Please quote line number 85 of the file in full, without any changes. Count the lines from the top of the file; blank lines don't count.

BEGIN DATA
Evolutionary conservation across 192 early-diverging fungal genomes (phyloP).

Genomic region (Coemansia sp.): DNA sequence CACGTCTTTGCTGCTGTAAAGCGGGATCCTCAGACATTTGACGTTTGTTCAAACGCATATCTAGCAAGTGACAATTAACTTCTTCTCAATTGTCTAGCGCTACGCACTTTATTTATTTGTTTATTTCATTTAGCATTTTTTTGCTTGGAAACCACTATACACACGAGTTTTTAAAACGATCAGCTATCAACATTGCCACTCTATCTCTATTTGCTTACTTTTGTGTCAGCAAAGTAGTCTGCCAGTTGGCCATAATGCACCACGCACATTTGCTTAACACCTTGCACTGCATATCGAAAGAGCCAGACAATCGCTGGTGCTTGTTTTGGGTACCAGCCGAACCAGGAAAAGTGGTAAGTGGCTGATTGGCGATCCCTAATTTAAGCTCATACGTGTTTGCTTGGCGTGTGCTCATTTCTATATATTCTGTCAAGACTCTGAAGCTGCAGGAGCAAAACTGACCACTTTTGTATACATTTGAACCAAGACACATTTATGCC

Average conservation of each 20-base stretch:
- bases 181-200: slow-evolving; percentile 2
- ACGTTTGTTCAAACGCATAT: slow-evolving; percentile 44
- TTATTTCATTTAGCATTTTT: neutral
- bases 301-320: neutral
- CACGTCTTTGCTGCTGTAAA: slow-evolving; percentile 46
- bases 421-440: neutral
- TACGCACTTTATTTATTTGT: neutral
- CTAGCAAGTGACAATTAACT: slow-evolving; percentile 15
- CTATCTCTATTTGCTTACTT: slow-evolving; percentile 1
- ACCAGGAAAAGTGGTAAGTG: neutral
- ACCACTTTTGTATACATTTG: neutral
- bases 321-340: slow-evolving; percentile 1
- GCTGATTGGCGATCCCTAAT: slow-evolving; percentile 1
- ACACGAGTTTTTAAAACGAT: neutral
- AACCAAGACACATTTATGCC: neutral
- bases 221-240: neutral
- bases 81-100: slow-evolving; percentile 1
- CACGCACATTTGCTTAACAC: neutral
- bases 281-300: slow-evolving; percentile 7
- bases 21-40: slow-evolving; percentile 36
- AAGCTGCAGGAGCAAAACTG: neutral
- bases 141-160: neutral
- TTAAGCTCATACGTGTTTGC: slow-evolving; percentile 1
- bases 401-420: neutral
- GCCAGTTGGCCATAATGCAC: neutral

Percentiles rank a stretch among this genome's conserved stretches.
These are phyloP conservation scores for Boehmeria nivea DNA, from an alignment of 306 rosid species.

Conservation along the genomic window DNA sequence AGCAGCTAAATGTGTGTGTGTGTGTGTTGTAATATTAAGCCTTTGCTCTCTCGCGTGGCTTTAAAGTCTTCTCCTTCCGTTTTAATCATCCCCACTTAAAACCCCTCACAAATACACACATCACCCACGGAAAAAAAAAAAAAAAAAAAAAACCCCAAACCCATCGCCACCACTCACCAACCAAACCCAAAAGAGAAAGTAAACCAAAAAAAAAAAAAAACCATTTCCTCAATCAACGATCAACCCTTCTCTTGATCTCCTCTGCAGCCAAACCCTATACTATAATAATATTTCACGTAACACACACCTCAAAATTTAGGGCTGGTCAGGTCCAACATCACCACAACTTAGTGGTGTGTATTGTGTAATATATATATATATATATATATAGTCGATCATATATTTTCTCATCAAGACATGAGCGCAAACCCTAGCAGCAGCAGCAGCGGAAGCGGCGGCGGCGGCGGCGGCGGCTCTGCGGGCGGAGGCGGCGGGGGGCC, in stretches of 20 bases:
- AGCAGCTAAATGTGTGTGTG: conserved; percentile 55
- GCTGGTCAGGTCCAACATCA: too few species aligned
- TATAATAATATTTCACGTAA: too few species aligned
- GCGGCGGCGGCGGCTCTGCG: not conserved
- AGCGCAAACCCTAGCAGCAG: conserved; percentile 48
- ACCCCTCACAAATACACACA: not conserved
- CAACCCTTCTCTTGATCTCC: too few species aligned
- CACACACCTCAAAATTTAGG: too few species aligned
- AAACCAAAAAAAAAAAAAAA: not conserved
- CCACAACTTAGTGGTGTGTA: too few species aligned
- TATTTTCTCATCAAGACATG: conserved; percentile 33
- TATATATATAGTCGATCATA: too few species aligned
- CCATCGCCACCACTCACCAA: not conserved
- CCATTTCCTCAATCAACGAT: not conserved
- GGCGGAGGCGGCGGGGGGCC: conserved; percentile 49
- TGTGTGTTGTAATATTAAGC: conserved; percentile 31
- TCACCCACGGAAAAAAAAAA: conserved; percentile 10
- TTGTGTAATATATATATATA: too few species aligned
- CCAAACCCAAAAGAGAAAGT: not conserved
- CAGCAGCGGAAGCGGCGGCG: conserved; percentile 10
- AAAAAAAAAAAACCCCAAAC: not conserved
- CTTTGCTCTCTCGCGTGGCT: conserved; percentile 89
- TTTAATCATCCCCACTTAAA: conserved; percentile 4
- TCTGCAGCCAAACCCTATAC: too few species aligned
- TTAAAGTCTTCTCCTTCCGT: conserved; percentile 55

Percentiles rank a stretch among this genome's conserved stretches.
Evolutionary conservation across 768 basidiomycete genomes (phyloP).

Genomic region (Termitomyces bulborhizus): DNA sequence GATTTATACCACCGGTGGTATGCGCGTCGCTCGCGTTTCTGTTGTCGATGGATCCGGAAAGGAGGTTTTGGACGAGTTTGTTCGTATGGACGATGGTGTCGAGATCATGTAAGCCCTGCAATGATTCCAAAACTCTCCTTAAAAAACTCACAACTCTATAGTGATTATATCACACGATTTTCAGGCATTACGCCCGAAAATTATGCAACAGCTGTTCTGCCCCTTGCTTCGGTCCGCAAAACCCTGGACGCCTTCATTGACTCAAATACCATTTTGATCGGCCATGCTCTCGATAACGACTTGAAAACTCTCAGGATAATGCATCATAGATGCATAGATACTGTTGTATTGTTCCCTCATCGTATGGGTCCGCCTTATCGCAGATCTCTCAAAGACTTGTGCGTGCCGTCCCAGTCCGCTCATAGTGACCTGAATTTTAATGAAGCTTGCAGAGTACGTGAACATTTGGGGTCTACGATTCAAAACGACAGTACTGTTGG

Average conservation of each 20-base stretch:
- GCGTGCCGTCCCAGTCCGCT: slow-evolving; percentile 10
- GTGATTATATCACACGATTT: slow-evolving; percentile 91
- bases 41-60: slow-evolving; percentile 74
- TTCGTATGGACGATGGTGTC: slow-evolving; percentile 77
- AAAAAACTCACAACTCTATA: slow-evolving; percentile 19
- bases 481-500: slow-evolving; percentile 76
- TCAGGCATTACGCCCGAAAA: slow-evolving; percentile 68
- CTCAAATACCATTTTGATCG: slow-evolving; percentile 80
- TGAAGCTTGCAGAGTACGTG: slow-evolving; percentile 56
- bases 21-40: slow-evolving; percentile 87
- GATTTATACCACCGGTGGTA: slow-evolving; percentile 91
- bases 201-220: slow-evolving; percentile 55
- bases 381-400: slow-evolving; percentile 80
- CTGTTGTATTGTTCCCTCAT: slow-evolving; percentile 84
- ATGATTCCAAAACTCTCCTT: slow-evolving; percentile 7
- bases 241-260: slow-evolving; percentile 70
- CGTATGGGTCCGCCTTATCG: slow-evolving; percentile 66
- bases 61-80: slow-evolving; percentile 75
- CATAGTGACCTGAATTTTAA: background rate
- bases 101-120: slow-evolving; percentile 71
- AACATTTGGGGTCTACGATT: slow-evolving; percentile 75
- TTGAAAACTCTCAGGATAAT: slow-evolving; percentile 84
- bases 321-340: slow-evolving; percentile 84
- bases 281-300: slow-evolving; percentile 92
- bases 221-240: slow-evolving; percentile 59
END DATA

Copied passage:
- bases 221-240: slow-evolving; percentile 59